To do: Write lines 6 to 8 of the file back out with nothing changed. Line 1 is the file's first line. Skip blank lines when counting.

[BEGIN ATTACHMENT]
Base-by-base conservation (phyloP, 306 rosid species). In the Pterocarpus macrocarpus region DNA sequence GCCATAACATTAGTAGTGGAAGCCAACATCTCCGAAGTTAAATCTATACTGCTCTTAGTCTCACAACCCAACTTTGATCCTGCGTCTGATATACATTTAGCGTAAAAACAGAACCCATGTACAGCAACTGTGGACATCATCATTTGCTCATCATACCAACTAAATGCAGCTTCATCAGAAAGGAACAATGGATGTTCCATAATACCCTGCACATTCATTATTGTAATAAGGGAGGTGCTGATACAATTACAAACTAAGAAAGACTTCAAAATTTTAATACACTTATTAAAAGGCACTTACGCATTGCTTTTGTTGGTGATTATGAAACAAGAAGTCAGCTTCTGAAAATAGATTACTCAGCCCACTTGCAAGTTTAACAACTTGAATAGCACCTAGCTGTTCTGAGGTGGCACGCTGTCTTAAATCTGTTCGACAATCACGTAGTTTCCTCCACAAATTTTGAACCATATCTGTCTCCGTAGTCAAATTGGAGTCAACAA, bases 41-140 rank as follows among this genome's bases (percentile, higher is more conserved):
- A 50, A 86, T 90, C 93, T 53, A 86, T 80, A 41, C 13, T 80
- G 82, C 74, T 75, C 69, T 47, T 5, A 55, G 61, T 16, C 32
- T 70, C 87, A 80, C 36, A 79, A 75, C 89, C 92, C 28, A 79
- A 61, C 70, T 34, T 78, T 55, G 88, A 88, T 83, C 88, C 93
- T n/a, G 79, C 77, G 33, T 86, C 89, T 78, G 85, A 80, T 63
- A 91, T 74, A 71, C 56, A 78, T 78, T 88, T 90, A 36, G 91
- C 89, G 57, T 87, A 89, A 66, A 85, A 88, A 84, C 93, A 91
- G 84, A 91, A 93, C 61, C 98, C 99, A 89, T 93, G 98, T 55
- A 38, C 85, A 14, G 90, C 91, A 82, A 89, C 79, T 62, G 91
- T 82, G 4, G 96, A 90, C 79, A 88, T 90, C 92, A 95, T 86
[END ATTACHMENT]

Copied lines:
- T n/a, G 79, C 77, G 33, T 86, C 89, T 78, G 85, A 80, T 63
- A 91, T 74, A 71, C 56, A 78, T 78, T 88, T 90, A 36, G 91
- C 89, G 57, T 87, A 89, A 66, A 85, A 88, A 84, C 93, A 91